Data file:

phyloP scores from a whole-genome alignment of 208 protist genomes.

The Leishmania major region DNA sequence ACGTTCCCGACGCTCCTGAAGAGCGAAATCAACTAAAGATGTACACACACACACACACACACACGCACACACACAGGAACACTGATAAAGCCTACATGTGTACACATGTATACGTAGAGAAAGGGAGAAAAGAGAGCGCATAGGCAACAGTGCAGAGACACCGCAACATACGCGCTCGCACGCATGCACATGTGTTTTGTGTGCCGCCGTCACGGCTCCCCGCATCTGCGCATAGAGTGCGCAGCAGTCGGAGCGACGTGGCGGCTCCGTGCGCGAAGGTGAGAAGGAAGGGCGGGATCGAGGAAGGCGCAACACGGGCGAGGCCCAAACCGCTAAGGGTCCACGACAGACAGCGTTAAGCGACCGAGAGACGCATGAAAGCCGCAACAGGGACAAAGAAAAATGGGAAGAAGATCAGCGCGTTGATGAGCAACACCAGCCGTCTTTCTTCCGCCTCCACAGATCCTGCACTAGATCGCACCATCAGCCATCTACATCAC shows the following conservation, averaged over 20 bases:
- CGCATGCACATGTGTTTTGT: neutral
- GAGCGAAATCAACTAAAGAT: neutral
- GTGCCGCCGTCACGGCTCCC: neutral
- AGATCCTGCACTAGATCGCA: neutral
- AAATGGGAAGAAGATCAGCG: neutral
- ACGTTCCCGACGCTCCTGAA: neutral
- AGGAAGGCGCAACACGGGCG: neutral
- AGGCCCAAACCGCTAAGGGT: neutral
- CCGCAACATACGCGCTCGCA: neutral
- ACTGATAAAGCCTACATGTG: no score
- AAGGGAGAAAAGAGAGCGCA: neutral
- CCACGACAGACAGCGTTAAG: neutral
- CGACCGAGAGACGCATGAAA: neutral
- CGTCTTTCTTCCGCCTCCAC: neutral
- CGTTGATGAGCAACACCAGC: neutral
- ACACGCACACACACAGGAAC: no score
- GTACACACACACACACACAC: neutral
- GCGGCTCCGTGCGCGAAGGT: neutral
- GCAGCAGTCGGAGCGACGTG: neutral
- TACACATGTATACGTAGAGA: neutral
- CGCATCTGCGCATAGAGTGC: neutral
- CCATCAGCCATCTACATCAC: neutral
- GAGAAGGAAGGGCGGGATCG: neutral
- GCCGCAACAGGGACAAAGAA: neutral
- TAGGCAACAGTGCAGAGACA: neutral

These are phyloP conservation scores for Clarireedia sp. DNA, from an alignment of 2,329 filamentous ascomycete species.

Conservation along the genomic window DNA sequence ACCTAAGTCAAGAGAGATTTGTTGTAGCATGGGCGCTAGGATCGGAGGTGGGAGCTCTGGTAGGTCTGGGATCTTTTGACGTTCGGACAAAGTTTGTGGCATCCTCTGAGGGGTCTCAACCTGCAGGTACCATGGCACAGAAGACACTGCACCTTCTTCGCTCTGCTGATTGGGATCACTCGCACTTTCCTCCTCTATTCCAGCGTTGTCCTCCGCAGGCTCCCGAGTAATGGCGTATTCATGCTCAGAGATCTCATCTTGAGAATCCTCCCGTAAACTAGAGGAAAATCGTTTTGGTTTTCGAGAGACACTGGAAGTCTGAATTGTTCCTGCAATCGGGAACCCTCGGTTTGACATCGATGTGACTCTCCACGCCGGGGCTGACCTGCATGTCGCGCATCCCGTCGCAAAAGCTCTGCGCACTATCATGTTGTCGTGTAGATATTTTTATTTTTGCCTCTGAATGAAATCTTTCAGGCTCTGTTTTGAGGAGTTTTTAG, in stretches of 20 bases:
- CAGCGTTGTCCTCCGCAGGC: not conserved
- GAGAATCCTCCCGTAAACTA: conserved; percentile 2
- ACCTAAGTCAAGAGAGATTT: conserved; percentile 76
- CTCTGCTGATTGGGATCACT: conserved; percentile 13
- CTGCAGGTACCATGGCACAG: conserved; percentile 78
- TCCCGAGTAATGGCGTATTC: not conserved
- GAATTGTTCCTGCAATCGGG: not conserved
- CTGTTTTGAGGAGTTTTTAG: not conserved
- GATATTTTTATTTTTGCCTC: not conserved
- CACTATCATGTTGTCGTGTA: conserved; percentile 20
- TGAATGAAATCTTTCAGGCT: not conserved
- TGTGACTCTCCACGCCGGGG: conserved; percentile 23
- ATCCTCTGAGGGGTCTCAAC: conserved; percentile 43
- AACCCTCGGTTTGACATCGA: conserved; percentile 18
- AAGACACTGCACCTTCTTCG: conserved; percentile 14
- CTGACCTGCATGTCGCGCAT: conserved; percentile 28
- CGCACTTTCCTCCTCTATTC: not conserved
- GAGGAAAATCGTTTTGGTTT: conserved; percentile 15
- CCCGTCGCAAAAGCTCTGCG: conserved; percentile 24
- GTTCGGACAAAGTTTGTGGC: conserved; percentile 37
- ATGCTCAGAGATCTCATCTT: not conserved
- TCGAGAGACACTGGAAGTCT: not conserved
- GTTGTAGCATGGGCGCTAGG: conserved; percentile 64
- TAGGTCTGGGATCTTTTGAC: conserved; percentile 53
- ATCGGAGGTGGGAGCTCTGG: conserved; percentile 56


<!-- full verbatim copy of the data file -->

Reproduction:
phyloP scores from a whole-genome alignment of 208 protist genomes.

The Leishmania major region DNA sequence ACGTTCCCGACGCTCCTGAAGAGCGAAATCAACTAAAGATGTACACACACACACACACACACACGCACACACACAGGAACACTGATAAAGCCTACATGTGTACACATGTATACGTAGAGAAAGGGAGAAAAGAGAGCGCATAGGCAACAGTGCAGAGACACCGCAACATACGCGCTCGCACGCATGCACATGTGTTTTGTGTGCCGCCGTCACGGCTCCCCGCATCTGCGCATAGAGTGCGCAGCAGTCGGAGCGACGTGGCGGCTCCGTGCGCGAAGGTGAGAAGGAAGGGCGGGATCGAGGAAGGCGCAACACGGGCGAGGCCCAAACCGCTAAGGGTCCACGACAGACAGCGTTAAGCGACCGAGAGACGCATGAAAGCCGCAACAGGGACAAAGAAAAATGGGAAGAAGATCAGCGCGTTGATGAGCAACACCAGCCGTCTTTCTTCCGCCTCCACAGATCCTGCACTAGATCGCACCATCAGCCATCTACATCAC shows the following conservation, averaged over 20 bases:
- CGCATGCACATGTGTTTTGT: neutral
- GAGCGAAATCAACTAAAGAT: neutral
- GTGCCGCCGTCACGGCTCCC: neutral
- AGATCCTGCACTAGATCGCA: neutral
- AAATGGGAAGAAGATCAGCG: neutral
- ACGTTCCCGACGCTCCTGAA: neutral
- AGGAAGGCGCAACACGGGCG: neutral
- AGGCCCAAACCGCTAAGGGT: neutral
- CCGCAACATACGCGCTCGCA: neutral
- ACTGATAAAGCCTACATGTG: no score
- AAGGGAGAAAAGAGAGCGCA: neutral
- CCACGACAGACAGCGTTAAG: neutral
- CGACCGAGAGACGCATGAAA: neutral
- CGTCTTTCTTCCGCCTCCAC: neutral
- CGTTGATGAGCAACACCAGC: neutral
- ACACGCACACACACAGGAAC: no score
- GTACACACACACACACACAC: neutral
- GCGGCTCCGTGCGCGAAGGT: neutral
- GCAGCAGTCGGAGCGACGTG: neutral
- TACACATGTATACGTAGAGA: neutral
- CGCATCTGCGCATAGAGTGC: neutral
- CCATCAGCCATCTACATCAC: neutral
- GAGAAGGAAGGGCGGGATCG: neutral
- GCCGCAACAGGGACAAAGAA: neutral
- TAGGCAACAGTGCAGAGACA: neutral

These are phyloP conservation scores for Clarireedia sp. DNA, from an alignment of 2,329 filamentous ascomycete species.

Conservation along the genomic window DNA sequence ACCTAAGTCAAGAGAGATTTGTTGTAGCATGGGCGCTAGGATCGGAGGTGGGAGCTCTGGTAGGTCTGGGATCTTTTGACGTTCGGACAAAGTTTGTGGCATCCTCTGAGGGGTCTCAACCTGCAGGTACCATGGCACAGAAGACACTGCACCTTCTTCGCTCTGCTGATTGGGATCACTCGCACTTTCCTCCTCTATTCCAGCGTTGTCCTCCGCAGGCTCCCGAGTAATGGCGTATTCATGCTCAGAGATCTCATCTTGAGAATCCTCCCGTAAACTAGAGGAAAATCGTTTTGGTTTTCGAGAGACACTGGAAGTCTGAATTGTTCCTGCAATCGGGAACCCTCGGTTTGACATCGATGTGACTCTCCACGCCGGGGCTGACCTGCATGTCGCGCATCCCGTCGCAAAAGCTCTGCGCACTATCATGTTGTCGTGTAGATATTTTTATTTTTGCCTCTGAATGAAATCTTTCAGGCTCTGTTTTGAGGAGTTTTTAG, in stretches of 20 bases:
- CAGCGTTGTCCTCCGCAGGC: not conserved
- GAGAATCCTCCCGTAAACTA: conserved; percentile 2
- ACCTAAGTCAAGAGAGATTT: conserved; percentile 76
- CTCTGCTGATTGGGATCACT: conserved; percentile 13
- CTGCAGGTACCATGGCACAG: conserved; percentile 78
- TCCCGAGTAATGGCGTATTC: not conserved
- GAATTGTTCCTGCAATCGGG: not conserved
- CTGTTTTGAGGAGTTTTTAG: not conserved
- GATATTTTTATTTTTGCCTC: not conserved
- CACTATCATGTTGTCGTGTA: conserved; percentile 20
- TGAATGAAATCTTTCAGGCT: not conserved
- TGTGACTCTCCACGCCGGGG: conserved; percentile 23
- ATCCTCTGAGGGGTCTCAAC: conserved; percentile 43
- AACCCTCGGTTTGACATCGA: conserved; percentile 18
- AAGACACTGCACCTTCTTCG: conserved; percentile 14
- CTGACCTGCATGTCGCGCAT: conserved; percentile 28
- CGCACTTTCCTCCTCTATTC: not conserved
- GAGGAAAATCGTTTTGGTTT: conserved; percentile 15
- CCCGTCGCAAAAGCTCTGCG: conserved; percentile 24
- GTTCGGACAAAGTTTGTGGC: conserved; percentile 37
- ATGCTCAGAGATCTCATCTT: not conserved
- TCGAGAGACACTGGAAGTCT: not conserved
- GTTGTAGCATGGGCGCTAGG: conserved; percentile 64
- TAGGTCTGGGATCTTTTGAC: conserved; percentile 53
- ATCGGAGGTGGGAGCTCTGG: conserved; percentile 56